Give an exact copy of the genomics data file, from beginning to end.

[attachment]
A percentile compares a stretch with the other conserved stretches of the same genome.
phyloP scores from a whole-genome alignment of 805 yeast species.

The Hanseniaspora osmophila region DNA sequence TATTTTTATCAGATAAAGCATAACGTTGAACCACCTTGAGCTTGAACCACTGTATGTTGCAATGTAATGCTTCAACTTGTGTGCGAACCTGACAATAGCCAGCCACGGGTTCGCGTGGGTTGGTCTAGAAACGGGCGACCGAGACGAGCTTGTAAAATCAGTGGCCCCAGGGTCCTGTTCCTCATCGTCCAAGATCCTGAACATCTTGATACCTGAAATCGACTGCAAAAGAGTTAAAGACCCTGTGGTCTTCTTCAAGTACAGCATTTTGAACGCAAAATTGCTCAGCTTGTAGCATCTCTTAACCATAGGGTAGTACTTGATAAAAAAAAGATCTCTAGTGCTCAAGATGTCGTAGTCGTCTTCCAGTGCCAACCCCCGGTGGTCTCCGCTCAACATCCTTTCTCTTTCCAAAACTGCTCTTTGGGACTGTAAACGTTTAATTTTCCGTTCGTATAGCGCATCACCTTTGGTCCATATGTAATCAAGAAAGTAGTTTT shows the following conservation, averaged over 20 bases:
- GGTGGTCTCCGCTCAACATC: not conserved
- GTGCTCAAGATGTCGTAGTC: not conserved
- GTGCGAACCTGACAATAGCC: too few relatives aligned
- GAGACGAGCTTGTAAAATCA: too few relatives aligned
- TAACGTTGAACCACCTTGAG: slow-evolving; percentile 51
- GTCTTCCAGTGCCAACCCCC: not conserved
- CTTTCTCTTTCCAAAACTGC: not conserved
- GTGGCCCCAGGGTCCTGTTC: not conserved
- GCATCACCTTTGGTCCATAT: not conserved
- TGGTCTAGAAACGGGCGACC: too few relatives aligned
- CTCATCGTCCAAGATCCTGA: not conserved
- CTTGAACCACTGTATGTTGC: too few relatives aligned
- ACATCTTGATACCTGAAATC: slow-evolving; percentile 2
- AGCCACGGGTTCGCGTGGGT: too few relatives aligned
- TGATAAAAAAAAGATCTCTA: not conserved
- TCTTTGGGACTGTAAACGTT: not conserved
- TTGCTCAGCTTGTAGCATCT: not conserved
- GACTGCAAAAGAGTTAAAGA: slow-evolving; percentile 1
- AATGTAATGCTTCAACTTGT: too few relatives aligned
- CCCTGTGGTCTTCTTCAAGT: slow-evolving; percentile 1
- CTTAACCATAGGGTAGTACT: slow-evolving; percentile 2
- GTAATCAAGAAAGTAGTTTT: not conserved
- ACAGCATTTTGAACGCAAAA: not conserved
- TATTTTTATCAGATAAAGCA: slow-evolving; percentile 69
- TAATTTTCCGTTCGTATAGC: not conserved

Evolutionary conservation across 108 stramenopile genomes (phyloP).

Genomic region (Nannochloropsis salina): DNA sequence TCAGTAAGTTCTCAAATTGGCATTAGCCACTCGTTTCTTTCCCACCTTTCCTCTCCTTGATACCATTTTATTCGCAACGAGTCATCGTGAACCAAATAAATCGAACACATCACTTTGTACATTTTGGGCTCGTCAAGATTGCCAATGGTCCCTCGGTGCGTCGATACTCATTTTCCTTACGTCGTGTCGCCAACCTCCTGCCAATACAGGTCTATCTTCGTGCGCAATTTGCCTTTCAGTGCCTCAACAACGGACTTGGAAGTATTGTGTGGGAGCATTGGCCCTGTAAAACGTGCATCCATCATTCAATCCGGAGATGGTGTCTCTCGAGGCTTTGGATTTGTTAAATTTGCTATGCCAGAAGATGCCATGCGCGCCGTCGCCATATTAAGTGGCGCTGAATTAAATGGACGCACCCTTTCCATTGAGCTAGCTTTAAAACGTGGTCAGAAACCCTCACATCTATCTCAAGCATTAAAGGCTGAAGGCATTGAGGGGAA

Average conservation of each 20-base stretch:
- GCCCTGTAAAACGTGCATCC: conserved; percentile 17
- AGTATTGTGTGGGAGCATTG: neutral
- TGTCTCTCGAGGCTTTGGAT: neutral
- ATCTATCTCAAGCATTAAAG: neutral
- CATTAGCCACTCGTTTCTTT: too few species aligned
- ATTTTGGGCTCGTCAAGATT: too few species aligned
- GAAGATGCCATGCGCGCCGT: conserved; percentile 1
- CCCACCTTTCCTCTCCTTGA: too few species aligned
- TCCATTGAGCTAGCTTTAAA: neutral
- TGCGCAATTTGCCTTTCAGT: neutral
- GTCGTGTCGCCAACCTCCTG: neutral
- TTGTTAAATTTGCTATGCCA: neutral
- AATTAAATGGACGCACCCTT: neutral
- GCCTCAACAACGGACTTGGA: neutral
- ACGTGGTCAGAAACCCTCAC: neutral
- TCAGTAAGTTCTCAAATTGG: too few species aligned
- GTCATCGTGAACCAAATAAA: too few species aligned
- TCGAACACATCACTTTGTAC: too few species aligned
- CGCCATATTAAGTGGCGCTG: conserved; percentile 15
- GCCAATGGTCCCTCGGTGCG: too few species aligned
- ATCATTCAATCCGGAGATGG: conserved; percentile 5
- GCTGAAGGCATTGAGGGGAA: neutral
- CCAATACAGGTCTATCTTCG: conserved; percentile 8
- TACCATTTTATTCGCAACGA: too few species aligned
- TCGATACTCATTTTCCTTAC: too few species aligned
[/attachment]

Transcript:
A percentile compares a stretch with the other conserved stretches of the same genome.
phyloP scores from a whole-genome alignment of 805 yeast species.

The Hanseniaspora osmophila region DNA sequence TATTTTTATCAGATAAAGCATAACGTTGAACCACCTTGAGCTTGAACCACTGTATGTTGCAATGTAATGCTTCAACTTGTGTGCGAACCTGACAATAGCCAGCCACGGGTTCGCGTGGGTTGGTCTAGAAACGGGCGACCGAGACGAGCTTGTAAAATCAGTGGCCCCAGGGTCCTGTTCCTCATCGTCCAAGATCCTGAACATCTTGATACCTGAAATCGACTGCAAAAGAGTTAAAGACCCTGTGGTCTTCTTCAAGTACAGCATTTTGAACGCAAAATTGCTCAGCTTGTAGCATCTCTTAACCATAGGGTAGTACTTGATAAAAAAAAGATCTCTAGTGCTCAAGATGTCGTAGTCGTCTTCCAGTGCCAACCCCCGGTGGTCTCCGCTCAACATCCTTTCTCTTTCCAAAACTGCTCTTTGGGACTGTAAACGTTTAATTTTCCGTTCGTATAGCGCATCACCTTTGGTCCATATGTAATCAAGAAAGTAGTTTT shows the following conservation, averaged over 20 bases:
- GGTGGTCTCCGCTCAACATC: not conserved
- GTGCTCAAGATGTCGTAGTC: not conserved
- GTGCGAACCTGACAATAGCC: too few relatives aligned
- GAGACGAGCTTGTAAAATCA: too few relatives aligned
- TAACGTTGAACCACCTTGAG: slow-evolving; percentile 51
- GTCTTCCAGTGCCAACCCCC: not conserved
- CTTTCTCTTTCCAAAACTGC: not conserved
- GTGGCCCCAGGGTCCTGTTC: not conserved
- GCATCACCTTTGGTCCATAT: not conserved
- TGGTCTAGAAACGGGCGACC: too few relatives aligned
- CTCATCGTCCAAGATCCTGA: not conserved
- CTTGAACCACTGTATGTTGC: too few relatives aligned
- ACATCTTGATACCTGAAATC: slow-evolving; percentile 2
- AGCCACGGGTTCGCGTGGGT: too few relatives aligned
- TGATAAAAAAAAGATCTCTA: not conserved
- TCTTTGGGACTGTAAACGTT: not conserved
- TTGCTCAGCTTGTAGCATCT: not conserved
- GACTGCAAAAGAGTTAAAGA: slow-evolving; percentile 1
- AATGTAATGCTTCAACTTGT: too few relatives aligned
- CCCTGTGGTCTTCTTCAAGT: slow-evolving; percentile 1
- CTTAACCATAGGGTAGTACT: slow-evolving; percentile 2
- GTAATCAAGAAAGTAGTTTT: not conserved
- ACAGCATTTTGAACGCAAAA: not conserved
- TATTTTTATCAGATAAAGCA: slow-evolving; percentile 69
- TAATTTTCCGTTCGTATAGC: not conserved

Evolutionary conservation across 108 stramenopile genomes (phyloP).

Genomic region (Nannochloropsis salina): DNA sequence TCAGTAAGTTCTCAAATTGGCATTAGCCACTCGTTTCTTTCCCACCTTTCCTCTCCTTGATACCATTTTATTCGCAACGAGTCATCGTGAACCAAATAAATCGAACACATCACTTTGTACATTTTGGGCTCGTCAAGATTGCCAATGGTCCCTCGGTGCGTCGATACTCATTTTCCTTACGTCGTGTCGCCAACCTCCTGCCAATACAGGTCTATCTTCGTGCGCAATTTGCCTTTCAGTGCCTCAACAACGGACTTGGAAGTATTGTGTGGGAGCATTGGCCCTGTAAAACGTGCATCCATCATTCAATCCGGAGATGGTGTCTCTCGAGGCTTTGGATTTGTTAAATTTGCTATGCCAGAAGATGCCATGCGCGCCGTCGCCATATTAAGTGGCGCTGAATTAAATGGACGCACCCTTTCCATTGAGCTAGCTTTAAAACGTGGTCAGAAACCCTCACATCTATCTCAAGCATTAAAGGCTGAAGGCATTGAGGGGAA

Average conservation of each 20-base stretch:
- GCCCTGTAAAACGTGCATCC: conserved; percentile 17
- AGTATTGTGTGGGAGCATTG: neutral
- TGTCTCTCGAGGCTTTGGAT: neutral
- ATCTATCTCAAGCATTAAAG: neutral
- CATTAGCCACTCGTTTCTTT: too few species aligned
- ATTTTGGGCTCGTCAAGATT: too few species aligned
- GAAGATGCCATGCGCGCCGT: conserved; percentile 1
- CCCACCTTTCCTCTCCTTGA: too few species aligned
- TCCATTGAGCTAGCTTTAAA: neutral
- TGCGCAATTTGCCTTTCAGT: neutral
- GTCGTGTCGCCAACCTCCTG: neutral
- TTGTTAAATTTGCTATGCCA: neutral
- AATTAAATGGACGCACCCTT: neutral
- GCCTCAACAACGGACTTGGA: neutral
- ACGTGGTCAGAAACCCTCAC: neutral
- TCAGTAAGTTCTCAAATTGG: too few species aligned
- GTCATCGTGAACCAAATAAA: too few species aligned
- TCGAACACATCACTTTGTAC: too few species aligned
- CGCCATATTAAGTGGCGCTG: conserved; percentile 15
- GCCAATGGTCCCTCGGTGCG: too few species aligned
- ATCATTCAATCCGGAGATGG: conserved; percentile 5
- GCTGAAGGCATTGAGGGGAA: neutral
- CCAATACAGGTCTATCTTCG: conserved; percentile 8
- TACCATTTTATTCGCAACGA: too few species aligned
- TCGATACTCATTTTCCTTAC: too few species aligned